On the Trail — Heceta Head Lighthouse Trail
The Heceta Head Lighthouse Trail leads up to the area’s famous lighthouse while passing through trees and wildlife.
July 3, 2021 — It’s the season for trail hunting and celebrating the great outdoors, and the Heceta Head Lighthouse Trail offers multiple options for various activities this summer.
To access the lighthouse from Florence, people can head north on Highway 101, and, just after Cape Creek Bridge, turn left at the sign for Heceta Head Lighthouse State Scenic Viewpoint. Follow the road down as it curves to the right to arrive at the parking lot.
There is a $5 day parking fee, or you can purchase an annual parking permit, honored at 25 various Oregon State Parks, for $30.
The park is open for day-use only from 6 a.m. to 9 p.m., with beach access and picnic tables, as well as restrooms, located next to the parking lot. Restrooms are currently open from 9 a.m. to 7:30 p.m. Both the park and the surrounding ocean are part of Oregon’s largest marine reserve, the Cape Perpetua Marine Reserve.
Wildlife found at the beach include birds such as Brandt’s Cormorant, the Common Murre and the Pigeon Guillemot, as well as the harbor seal and California sea lion. The animals in the area take refuge on Parrot and Pinnacle Rocks, which can be seen just off the coast.
The area is closed to all remote-controlled aircraft, so while it is an opportune locale for hiking, fishing and birdwatching, this would not be an ideal place for flying drones.
Pets are allowed at the park and along the trail as long as they are on a leash, but they are not permitted inside buildings.
The Heceta Head Lighthouse trailhead begins at the parking lot and the distance to the lighthouse viewpoint is roughly half a mile. It is partially paved and the elevation gain to the lighthouse is only 131 feet, so it is a mild trail that can be traversed by all skill levels. People should keep in mind that it could be slightly muddy if it is rainy.
Lining the trail are various trees indigenous to the Siuslaw Forest and gorgeous wildflowers of all kinds, as well as blackberry bushes. There are also several benches along the way to stop and take in the scenery as you go.
About .4 miles up the trail just before the lighthouse is the Keeper’s Home, which operates as a bed and breakfast, and the Gift Shop. The Heceta Lighthouse B&B at the Keeper’s Home was built in 1893 and is one of the last remaining keeper’s homes on the Pacific Coast.
Visitors can choose from five available rooms, enjoy a wine and cheese social and a seven-course breakfast with their stay. The Gift shop is open from 10 a.m. to 6 p.m. For more information, visit hecetalighthouse.com.
Just after the Keeper’s Home and Gift Shop is the historic lighthouse, which was constructed between 1892 and 1893 and first lit in 1894. The lighthouse and viewpoint were named for Bruno de Heceta, a Spanish navigator and explorer who surveyed the Oregon coast in 1775.
The 56-foot tower can be seen 21 miles from land and is rated as the strongest light on the Oregon coast. In the winter and spring months, whale watching at the lighthouse viewpoint is quite popular.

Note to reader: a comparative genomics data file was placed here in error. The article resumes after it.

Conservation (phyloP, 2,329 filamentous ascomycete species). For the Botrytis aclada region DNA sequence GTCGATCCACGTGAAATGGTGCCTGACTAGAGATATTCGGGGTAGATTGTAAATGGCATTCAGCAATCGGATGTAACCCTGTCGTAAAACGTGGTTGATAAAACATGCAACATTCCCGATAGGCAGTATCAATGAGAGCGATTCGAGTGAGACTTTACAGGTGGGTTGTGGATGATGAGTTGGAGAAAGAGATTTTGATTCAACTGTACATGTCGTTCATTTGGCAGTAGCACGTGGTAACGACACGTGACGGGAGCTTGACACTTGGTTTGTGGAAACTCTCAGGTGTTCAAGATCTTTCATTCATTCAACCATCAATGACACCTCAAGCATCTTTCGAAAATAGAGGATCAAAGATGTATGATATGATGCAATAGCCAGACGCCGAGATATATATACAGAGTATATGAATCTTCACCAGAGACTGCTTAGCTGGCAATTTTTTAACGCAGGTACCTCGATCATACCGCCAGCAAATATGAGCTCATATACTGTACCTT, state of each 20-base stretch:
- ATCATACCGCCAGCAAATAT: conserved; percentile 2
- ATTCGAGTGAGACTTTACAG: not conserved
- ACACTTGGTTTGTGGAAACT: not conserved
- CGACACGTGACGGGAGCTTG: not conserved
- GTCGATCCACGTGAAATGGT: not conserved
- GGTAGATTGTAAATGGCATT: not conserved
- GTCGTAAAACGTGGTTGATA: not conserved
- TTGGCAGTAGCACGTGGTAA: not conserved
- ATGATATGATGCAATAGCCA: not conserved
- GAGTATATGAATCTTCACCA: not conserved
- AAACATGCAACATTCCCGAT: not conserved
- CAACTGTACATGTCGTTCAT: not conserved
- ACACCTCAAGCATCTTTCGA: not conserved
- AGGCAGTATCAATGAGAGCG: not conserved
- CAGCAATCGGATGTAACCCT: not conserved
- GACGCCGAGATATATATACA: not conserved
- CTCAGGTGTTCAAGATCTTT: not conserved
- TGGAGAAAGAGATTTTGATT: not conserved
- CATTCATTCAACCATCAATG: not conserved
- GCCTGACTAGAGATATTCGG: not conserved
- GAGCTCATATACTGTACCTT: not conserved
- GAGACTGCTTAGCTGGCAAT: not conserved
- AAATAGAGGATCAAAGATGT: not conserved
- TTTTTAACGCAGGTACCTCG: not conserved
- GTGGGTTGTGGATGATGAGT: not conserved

After reaching the lighthouse, there is a trail head for Heceta Head Trail that follows through to Hobbit Trail, Valley Trail, China Creek Trail and finally Washburne Campground and Beach. The entire trail is seven miles total and is a part of the Oregon Coast Trail, but the Heceta Head Trail itself is only 1.5 miles if you’re looking for a less strenuous hike.
At that point, the trail becomes much more steep and less paved, so it is less family friendly, but wonderful for hiking enthusiasts looking for a good workout.
In addition to activities that can be enjoyed individually, the Keepers of Heceta Head Lightstation (KHHL) has announced the arrival of a new “roving nature ranger” at the lighthouse. Dina Pavlis has volunteered on the Oregon Coast as an interpretive ranger for the past 18 years.
“I’m thrilled to be part of the outstanding KHHL team at Heceta Head Lightstation this season. There is so much to experience here, from the natural beauty to the fascinating history of the lightstation and keepers who lived there,” said Pavlis. “I look forward to sharing the natural history story of this important historical site.”
As of Memorial Day Weekend, Pavlis has been roving the trail between the beach and lighthouse every Friday from 10 a.m. to 2 p.m., answering questions about geology, plants, marine mammals and birds.
Pavlis is in the process of developing several outdoor events for the lighthouse, working to ensure they will be safe for visitors this season.
“I’m working on things that will allow visitors to spread out while they learn about and experience the outstanding nature at this site,” she said.
Programs will be announced on the Keepers of Heceta Head Lightstation Facebook page as they are scheduled. For more information, visit facebook.com/keepersofhecetaheadlightstation, and for more information about visiting the park, visit stateparks.oregon.gov/ and search for “Heceta Head Lighthouse State Scenic Viewpoint.” This is also where people can purchase parking permits and ATV permits.